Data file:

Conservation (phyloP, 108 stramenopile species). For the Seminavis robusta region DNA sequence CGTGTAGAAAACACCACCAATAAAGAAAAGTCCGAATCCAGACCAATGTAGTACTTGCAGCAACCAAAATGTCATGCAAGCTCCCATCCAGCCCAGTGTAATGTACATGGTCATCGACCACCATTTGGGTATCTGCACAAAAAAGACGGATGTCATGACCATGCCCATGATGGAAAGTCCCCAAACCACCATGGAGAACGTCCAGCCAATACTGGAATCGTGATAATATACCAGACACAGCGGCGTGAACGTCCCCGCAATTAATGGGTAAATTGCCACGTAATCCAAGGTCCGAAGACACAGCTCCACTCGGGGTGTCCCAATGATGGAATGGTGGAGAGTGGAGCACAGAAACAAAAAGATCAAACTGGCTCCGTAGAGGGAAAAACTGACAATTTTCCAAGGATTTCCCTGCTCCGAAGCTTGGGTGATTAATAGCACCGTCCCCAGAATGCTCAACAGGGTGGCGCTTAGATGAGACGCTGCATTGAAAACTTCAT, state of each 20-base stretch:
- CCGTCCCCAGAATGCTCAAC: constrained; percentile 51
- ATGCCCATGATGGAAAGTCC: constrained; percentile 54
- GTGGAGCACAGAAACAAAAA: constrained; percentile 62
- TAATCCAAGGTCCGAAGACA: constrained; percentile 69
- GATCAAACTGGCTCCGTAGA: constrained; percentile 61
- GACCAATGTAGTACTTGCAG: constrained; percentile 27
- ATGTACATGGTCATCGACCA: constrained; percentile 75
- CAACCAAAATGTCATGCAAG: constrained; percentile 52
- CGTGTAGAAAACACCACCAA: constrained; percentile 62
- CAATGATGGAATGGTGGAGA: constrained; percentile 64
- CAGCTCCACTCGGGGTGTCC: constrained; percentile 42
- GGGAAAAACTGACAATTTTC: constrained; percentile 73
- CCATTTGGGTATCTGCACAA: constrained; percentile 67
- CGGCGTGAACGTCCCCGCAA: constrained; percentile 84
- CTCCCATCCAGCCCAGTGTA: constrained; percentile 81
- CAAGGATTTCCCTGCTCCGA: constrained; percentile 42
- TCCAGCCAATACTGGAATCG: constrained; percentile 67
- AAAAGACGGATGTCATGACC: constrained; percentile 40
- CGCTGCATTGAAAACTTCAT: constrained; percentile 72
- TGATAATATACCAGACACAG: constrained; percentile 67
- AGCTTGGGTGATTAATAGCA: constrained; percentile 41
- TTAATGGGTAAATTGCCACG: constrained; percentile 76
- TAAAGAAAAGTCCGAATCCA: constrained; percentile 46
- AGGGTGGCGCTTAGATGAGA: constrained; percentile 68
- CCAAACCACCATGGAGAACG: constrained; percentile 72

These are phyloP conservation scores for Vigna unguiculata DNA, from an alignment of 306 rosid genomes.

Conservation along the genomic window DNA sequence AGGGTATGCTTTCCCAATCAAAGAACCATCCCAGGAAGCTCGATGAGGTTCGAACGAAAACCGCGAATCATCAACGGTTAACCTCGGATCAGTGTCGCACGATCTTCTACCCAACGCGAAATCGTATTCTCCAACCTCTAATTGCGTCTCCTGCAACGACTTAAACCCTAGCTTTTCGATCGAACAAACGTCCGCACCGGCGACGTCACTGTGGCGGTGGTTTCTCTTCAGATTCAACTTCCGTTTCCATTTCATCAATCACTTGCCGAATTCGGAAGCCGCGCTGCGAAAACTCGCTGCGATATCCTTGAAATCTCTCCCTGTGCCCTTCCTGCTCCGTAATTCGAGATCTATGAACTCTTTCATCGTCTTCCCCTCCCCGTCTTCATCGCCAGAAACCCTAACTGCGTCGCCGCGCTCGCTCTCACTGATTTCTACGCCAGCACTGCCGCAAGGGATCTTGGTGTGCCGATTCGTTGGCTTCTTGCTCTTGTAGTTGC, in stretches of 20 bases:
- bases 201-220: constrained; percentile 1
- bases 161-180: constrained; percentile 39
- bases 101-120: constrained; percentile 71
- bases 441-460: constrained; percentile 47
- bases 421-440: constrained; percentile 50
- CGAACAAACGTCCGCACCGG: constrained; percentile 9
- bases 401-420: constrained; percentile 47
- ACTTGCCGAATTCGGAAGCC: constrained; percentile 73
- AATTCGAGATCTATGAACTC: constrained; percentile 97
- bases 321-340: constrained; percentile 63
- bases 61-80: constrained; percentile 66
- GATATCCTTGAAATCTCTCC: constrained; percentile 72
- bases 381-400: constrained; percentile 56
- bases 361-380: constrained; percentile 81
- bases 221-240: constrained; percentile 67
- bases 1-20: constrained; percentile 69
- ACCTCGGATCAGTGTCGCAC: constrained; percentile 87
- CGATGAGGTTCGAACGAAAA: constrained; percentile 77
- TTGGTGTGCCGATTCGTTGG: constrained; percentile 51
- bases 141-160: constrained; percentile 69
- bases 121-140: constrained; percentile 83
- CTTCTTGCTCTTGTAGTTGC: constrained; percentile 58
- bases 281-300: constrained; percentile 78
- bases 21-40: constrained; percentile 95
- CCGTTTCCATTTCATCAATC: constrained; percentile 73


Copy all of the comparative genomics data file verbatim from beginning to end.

Conservation (phyloP, 108 stramenopile species). For the Seminavis robusta region DNA sequence CGTGTAGAAAACACCACCAATAAAGAAAAGTCCGAATCCAGACCAATGTAGTACTTGCAGCAACCAAAATGTCATGCAAGCTCCCATCCAGCCCAGTGTAATGTACATGGTCATCGACCACCATTTGGGTATCTGCACAAAAAAGACGGATGTCATGACCATGCCCATGATGGAAAGTCCCCAAACCACCATGGAGAACGTCCAGCCAATACTGGAATCGTGATAATATACCAGACACAGCGGCGTGAACGTCCCCGCAATTAATGGGTAAATTGCCACGTAATCCAAGGTCCGAAGACACAGCTCCACTCGGGGTGTCCCAATGATGGAATGGTGGAGAGTGGAGCACAGAAACAAAAAGATCAAACTGGCTCCGTAGAGGGAAAAACTGACAATTTTCCAAGGATTTCCCTGCTCCGAAGCTTGGGTGATTAATAGCACCGTCCCCAGAATGCTCAACAGGGTGGCGCTTAGATGAGACGCTGCATTGAAAACTTCAT, state of each 20-base stretch:
- CCGTCCCCAGAATGCTCAAC: constrained; percentile 51
- ATGCCCATGATGGAAAGTCC: constrained; percentile 54
- GTGGAGCACAGAAACAAAAA: constrained; percentile 62
- TAATCCAAGGTCCGAAGACA: constrained; percentile 69
- GATCAAACTGGCTCCGTAGA: constrained; percentile 61
- GACCAATGTAGTACTTGCAG: constrained; percentile 27
- ATGTACATGGTCATCGACCA: constrained; percentile 75
- CAACCAAAATGTCATGCAAG: constrained; percentile 52
- CGTGTAGAAAACACCACCAA: constrained; percentile 62
- CAATGATGGAATGGTGGAGA: constrained; percentile 64
- CAGCTCCACTCGGGGTGTCC: constrained; percentile 42
- GGGAAAAACTGACAATTTTC: constrained; percentile 73
- CCATTTGGGTATCTGCACAA: constrained; percentile 67
- CGGCGTGAACGTCCCCGCAA: constrained; percentile 84
- CTCCCATCCAGCCCAGTGTA: constrained; percentile 81
- CAAGGATTTCCCTGCTCCGA: constrained; percentile 42
- TCCAGCCAATACTGGAATCG: constrained; percentile 67
- AAAAGACGGATGTCATGACC: constrained; percentile 40
- CGCTGCATTGAAAACTTCAT: constrained; percentile 72
- TGATAATATACCAGACACAG: constrained; percentile 67
- AGCTTGGGTGATTAATAGCA: constrained; percentile 41
- TTAATGGGTAAATTGCCACG: constrained; percentile 76
- TAAAGAAAAGTCCGAATCCA: constrained; percentile 46
- AGGGTGGCGCTTAGATGAGA: constrained; percentile 68
- CCAAACCACCATGGAGAACG: constrained; percentile 72

These are phyloP conservation scores for Vigna unguiculata DNA, from an alignment of 306 rosid genomes.

Conservation along the genomic window DNA sequence AGGGTATGCTTTCCCAATCAAAGAACCATCCCAGGAAGCTCGATGAGGTTCGAACGAAAACCGCGAATCATCAACGGTTAACCTCGGATCAGTGTCGCACGATCTTCTACCCAACGCGAAATCGTATTCTCCAACCTCTAATTGCGTCTCCTGCAACGACTTAAACCCTAGCTTTTCGATCGAACAAACGTCCGCACCGGCGACGTCACTGTGGCGGTGGTTTCTCTTCAGATTCAACTTCCGTTTCCATTTCATCAATCACTTGCCGAATTCGGAAGCCGCGCTGCGAAAACTCGCTGCGATATCCTTGAAATCTCTCCCTGTGCCCTTCCTGCTCCGTAATTCGAGATCTATGAACTCTTTCATCGTCTTCCCCTCCCCGTCTTCATCGCCAGAAACCCTAACTGCGTCGCCGCGCTCGCTCTCACTGATTTCTACGCCAGCACTGCCGCAAGGGATCTTGGTGTGCCGATTCGTTGGCTTCTTGCTCTTGTAGTTGC, in stretches of 20 bases:
- bases 201-220: constrained; percentile 1
- bases 161-180: constrained; percentile 39
- bases 101-120: constrained; percentile 71
- bases 441-460: constrained; percentile 47
- bases 421-440: constrained; percentile 50
- CGAACAAACGTCCGCACCGG: constrained; percentile 9
- bases 401-420: constrained; percentile 47
- ACTTGCCGAATTCGGAAGCC: constrained; percentile 73
- AATTCGAGATCTATGAACTC: constrained; percentile 97
- bases 321-340: constrained; percentile 63
- bases 61-80: constrained; percentile 66
- GATATCCTTGAAATCTCTCC: constrained; percentile 72
- bases 381-400: constrained; percentile 56
- bases 361-380: constrained; percentile 81
- bases 221-240: constrained; percentile 67
- bases 1-20: constrained; percentile 69
- ACCTCGGATCAGTGTCGCAC: constrained; percentile 87
- CGATGAGGTTCGAACGAAAA: constrained; percentile 77
- TTGGTGTGCCGATTCGTTGG: constrained; percentile 51
- bases 141-160: constrained; percentile 69
- bases 121-140: constrained; percentile 83
- CTTCTTGCTCTTGTAGTTGC: constrained; percentile 58
- bases 281-300: constrained; percentile 78
- bases 21-40: constrained; percentile 95
- CCGTTTCCATTTCATCAATC: constrained; percentile 73